Major Conflict

The major conflict of the novel is the daily struggle of the untouchables and other outcastes within the oppressive and unjust society the Hindu caste system created and maintains.


The climax is the moment when the high-caste man strikes Bakha for brushing against him in the Bulashah town square. Though we are given glimpses of the inequality and suffering of outcaste life, this event is the crowning moment of injustice. The rest of Bakha’s day (and hence the rest of novel) is spent coping with and analyzing this moment of senseless violence.


After the Mahatma’s speech, Iqbal Nath Sarshar and R.N. Bashir have a heated debate about the topics the Mahatma mentions. During their discussion, Sarshar speculates about a time when the untouchables can leave behind their unsavory professions and lives of drudgery. He mentions the flush toilet and foreshadows that it will be a revolutionary machine for untouchables as it negates the need for human contact with waste. Furthermore, the arrival of the flush toilet would mean the arrival of industrialization and machines in other aspects of Indian life. Thus, Sarshar alluding to the flush toilet foreshadows the sweeping economic, political, and social changes about to overtake India.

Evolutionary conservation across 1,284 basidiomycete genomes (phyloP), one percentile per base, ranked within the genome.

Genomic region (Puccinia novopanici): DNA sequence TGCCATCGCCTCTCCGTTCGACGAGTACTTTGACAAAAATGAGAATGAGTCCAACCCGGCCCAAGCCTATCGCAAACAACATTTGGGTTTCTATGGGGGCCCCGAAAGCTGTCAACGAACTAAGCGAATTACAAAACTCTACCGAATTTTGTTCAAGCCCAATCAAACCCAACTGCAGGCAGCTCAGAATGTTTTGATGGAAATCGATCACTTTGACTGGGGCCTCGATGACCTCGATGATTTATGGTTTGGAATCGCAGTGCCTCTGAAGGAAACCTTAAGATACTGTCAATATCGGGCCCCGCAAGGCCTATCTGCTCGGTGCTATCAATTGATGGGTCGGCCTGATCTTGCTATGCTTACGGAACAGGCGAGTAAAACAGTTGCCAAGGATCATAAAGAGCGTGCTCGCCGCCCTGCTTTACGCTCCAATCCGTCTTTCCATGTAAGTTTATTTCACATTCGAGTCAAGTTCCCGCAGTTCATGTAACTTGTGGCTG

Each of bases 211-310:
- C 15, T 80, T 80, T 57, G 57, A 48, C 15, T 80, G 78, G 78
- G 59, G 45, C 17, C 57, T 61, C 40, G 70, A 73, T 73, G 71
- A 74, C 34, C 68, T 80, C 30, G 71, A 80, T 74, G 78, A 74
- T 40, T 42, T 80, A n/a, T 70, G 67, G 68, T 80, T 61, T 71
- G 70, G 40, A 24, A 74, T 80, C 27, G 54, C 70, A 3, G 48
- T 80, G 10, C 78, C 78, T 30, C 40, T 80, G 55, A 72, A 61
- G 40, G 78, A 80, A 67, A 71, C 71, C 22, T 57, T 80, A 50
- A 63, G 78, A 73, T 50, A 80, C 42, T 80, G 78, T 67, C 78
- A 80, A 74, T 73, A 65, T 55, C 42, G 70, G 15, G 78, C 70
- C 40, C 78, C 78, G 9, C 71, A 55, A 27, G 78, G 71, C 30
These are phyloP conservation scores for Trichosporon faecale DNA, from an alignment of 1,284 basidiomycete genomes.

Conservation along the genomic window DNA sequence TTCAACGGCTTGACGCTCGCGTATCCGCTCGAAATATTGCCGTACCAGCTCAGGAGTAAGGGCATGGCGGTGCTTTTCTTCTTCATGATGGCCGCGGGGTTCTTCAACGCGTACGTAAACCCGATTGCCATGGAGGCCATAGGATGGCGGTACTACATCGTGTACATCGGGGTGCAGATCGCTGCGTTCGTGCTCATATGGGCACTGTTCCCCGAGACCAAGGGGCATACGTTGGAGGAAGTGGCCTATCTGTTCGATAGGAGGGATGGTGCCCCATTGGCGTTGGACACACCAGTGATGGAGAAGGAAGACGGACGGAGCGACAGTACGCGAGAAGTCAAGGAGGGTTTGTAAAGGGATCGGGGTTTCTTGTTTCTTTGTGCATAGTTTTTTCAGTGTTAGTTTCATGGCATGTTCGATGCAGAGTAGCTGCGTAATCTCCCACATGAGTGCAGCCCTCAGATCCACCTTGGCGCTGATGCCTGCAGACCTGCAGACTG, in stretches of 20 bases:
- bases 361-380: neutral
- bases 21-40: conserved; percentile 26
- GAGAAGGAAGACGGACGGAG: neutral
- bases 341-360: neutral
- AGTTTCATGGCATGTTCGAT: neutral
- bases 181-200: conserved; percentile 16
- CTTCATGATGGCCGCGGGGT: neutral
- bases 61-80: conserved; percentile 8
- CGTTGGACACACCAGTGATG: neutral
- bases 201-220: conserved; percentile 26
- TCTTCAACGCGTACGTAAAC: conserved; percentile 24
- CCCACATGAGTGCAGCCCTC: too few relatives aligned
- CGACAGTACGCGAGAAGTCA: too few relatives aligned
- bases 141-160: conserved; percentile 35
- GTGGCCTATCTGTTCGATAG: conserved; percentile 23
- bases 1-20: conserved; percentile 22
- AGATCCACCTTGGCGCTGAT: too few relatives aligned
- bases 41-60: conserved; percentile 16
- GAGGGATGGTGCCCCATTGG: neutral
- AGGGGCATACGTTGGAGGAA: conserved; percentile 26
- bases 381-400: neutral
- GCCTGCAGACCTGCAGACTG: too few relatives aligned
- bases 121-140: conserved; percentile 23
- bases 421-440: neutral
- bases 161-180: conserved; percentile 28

After Gulabo verbally abuses Sohini, Bakha’s sister thinks to herself, “but I haven’t done anything to annoy her” (Anand 47). This reflection is a gross understatement, as all Sohini did was sit down with the other outcastes by the well before Gulabo began her attack.


As a work of realist, historical fiction Untouchable is saturated with historical, social, and literary allusions. The novel is about the actual Hindu caste system and the life of drudgery and oppression it creates for outcastes and untouchables. Allusions abound to aspects of Hinduism, including Rama, the God of Hindus (Anand 244). Bakha refers to famous Hindi and Punjab novels when thinking about his desire to learn how to read (Anand 74). And finally, several real figures make appearances in the novel, including Mahatma Gandhi, one of the leaders of the Indian independence movement and a staunch supporter of ending untouchability.